Mr. Baumann also discussed the audit reporting model. He referred to the public meeting in 2014 at which there was discussion of the thoughts and framework related to including in the auditor’s report additional information about the audit, including the most significant risks of material misstatement and how the auditor has responded to such risks. This already takes place in the United Kingdom, where it has received much public support.

Audit Quality Indicators

Director Gregory Jonas, Deputy Director George Wilfert, and Senior Advisor Stephen Kroll of the PCAOB’s Office of Research and Analysis introduced the topic of AQIs and provided an update of the PCAOB’s accomplishments related to AQIs since the last SAG meeting.9

Editor’s Note: The PCAOB held an open meeting on June 30, 2015, at which it approved a concept release on AQIs (see Deloitte’s July 1, 2015, Heads Up for more information). SAG meeting attendees were reminded that the concept release’s comment period ended on September 29, 2015, and that the concept release had proposed 28 potential AQIs.

The PCAOB staff informed SAG members about the general themes of the 47 comment letters it received. Commenters generally agreed that:

  • AQIs are useful and that the Board should therefore continue its work.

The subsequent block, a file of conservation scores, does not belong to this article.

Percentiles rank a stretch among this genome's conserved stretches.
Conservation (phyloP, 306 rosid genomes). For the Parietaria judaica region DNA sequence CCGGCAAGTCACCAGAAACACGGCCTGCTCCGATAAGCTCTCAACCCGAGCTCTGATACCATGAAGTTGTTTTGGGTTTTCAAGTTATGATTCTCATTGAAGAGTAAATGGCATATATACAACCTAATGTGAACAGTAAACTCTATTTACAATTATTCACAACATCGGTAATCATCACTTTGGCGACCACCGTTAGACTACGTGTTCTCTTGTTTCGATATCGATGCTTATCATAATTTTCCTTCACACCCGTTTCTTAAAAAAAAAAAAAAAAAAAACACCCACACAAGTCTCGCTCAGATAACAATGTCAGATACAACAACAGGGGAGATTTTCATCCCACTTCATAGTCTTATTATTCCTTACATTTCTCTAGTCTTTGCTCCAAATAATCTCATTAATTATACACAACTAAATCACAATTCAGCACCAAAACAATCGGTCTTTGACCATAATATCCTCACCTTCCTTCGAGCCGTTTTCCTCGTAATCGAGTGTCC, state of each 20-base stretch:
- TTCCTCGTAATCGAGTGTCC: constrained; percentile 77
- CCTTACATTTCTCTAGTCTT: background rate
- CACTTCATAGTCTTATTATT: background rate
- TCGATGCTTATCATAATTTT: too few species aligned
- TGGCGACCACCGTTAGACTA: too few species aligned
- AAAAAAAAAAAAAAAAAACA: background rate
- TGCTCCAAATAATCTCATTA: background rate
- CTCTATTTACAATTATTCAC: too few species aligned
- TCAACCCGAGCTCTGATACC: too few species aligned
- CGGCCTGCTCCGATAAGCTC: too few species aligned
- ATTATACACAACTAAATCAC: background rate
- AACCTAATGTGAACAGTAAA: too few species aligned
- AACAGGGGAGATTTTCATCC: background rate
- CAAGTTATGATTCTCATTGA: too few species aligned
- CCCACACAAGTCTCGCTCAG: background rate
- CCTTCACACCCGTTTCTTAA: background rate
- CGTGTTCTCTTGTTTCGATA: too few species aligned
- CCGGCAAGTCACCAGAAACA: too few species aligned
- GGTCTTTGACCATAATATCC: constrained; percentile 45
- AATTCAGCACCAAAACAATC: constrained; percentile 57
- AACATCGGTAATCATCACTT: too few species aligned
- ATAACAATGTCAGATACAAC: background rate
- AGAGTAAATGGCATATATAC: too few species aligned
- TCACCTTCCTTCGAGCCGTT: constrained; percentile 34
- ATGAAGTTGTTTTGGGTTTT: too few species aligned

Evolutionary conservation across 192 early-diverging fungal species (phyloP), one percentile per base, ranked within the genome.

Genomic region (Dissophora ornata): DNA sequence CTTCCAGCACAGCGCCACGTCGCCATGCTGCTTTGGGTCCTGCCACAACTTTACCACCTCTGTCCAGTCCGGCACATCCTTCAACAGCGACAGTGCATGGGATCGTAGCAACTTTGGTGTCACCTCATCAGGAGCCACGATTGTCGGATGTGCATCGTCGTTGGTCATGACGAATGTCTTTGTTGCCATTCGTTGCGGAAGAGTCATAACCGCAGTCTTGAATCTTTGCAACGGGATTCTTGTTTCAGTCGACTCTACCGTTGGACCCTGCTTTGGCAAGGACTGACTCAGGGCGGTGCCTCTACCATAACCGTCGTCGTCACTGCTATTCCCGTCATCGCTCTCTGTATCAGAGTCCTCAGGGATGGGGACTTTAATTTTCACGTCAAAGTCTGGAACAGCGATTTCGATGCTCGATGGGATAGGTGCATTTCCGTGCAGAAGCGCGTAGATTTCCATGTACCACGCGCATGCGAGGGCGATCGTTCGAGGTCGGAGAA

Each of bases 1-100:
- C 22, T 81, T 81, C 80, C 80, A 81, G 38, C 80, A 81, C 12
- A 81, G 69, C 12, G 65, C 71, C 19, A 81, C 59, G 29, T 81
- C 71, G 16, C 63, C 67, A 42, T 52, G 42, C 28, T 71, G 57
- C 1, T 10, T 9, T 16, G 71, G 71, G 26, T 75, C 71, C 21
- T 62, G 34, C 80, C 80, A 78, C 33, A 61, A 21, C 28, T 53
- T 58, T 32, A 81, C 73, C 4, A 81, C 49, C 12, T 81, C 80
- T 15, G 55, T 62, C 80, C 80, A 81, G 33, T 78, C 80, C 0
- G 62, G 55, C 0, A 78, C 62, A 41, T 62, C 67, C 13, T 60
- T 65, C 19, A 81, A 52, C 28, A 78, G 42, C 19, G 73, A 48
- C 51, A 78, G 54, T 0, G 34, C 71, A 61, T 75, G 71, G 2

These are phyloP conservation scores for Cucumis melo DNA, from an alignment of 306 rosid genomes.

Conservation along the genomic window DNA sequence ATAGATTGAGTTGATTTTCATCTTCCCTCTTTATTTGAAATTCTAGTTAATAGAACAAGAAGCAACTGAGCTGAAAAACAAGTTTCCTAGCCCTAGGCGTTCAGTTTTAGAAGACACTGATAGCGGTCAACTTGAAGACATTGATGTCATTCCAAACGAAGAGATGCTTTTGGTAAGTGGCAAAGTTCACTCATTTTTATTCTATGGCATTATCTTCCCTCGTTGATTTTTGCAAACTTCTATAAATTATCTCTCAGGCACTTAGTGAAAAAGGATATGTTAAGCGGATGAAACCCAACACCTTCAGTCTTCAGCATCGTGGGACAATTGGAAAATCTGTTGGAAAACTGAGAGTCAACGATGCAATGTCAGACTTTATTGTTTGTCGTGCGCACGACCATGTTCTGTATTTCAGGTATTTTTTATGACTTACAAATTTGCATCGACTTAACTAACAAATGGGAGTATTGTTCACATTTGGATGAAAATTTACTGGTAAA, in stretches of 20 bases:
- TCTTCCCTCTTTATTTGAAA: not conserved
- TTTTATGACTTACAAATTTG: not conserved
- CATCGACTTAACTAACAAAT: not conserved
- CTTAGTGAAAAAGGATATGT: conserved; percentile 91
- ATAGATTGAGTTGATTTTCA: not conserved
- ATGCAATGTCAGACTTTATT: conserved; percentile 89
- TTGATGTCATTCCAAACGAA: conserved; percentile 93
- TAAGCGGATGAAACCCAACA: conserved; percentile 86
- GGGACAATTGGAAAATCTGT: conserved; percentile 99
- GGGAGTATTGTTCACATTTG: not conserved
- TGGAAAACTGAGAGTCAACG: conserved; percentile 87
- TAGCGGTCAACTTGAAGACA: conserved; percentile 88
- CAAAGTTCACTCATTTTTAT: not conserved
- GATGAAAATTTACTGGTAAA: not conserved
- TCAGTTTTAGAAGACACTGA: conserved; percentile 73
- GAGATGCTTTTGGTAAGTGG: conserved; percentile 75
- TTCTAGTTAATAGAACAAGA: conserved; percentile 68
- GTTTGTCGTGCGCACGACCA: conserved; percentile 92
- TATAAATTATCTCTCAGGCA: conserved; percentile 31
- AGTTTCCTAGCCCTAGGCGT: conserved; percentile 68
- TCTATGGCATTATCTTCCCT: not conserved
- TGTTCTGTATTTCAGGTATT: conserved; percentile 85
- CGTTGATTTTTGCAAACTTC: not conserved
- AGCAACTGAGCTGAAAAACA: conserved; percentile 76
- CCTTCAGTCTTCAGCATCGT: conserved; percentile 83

• AQIs are meant to inform discussion and raise questions to facilitate discussion about audit quality; they should not be used as scorecards or benchmarks.
  • Audit committees are thought to be the key users of AQIs and would benefit most from AQIs at the engagement-team level.
  • Large accounting firms would benefit more than small firms from the use of AQIs.

Examples of divergent or controversial views expressed by commenters include the following:

  • The relevance of some of the 28 AQIs was questioned, and concerns were raised related to how much testing and empirical evidence would be needed to demonstrate their usefulness and scalability as well as implications for smaller firms and issuers. The need was emphasized for additional qualitative considerations to give context to quantitative measures.
  • Mixed views were expressed about whether investors would find AQIs useful and would be able to understand them given the likely lack of additional qualitative context to supplement the quantitative information.
  • Possible unintended consequences resulting from an AQI, especially without sufficient context to support the need for the AQI.

Mixed views were expressed about (1) whether AQI implementation and reporting should be mandated and (2) the role of the PCAOB. Some commenters recommended that practice be allowed to continue to evolve without intervention; others believed that regulators would play an important role in standardizing AQIs and the related methods for determining them.

In three separate breakout sessions, SAG members were asked to discuss all of the following topics with a view toward giving the PCAOB advice on how to proceed: (1) AQIs and their content, (2) audit committee use of AQIs, and (3) investors’ use of AQIs.

The PCAOB staff provided the following overview of the breakout session discussions: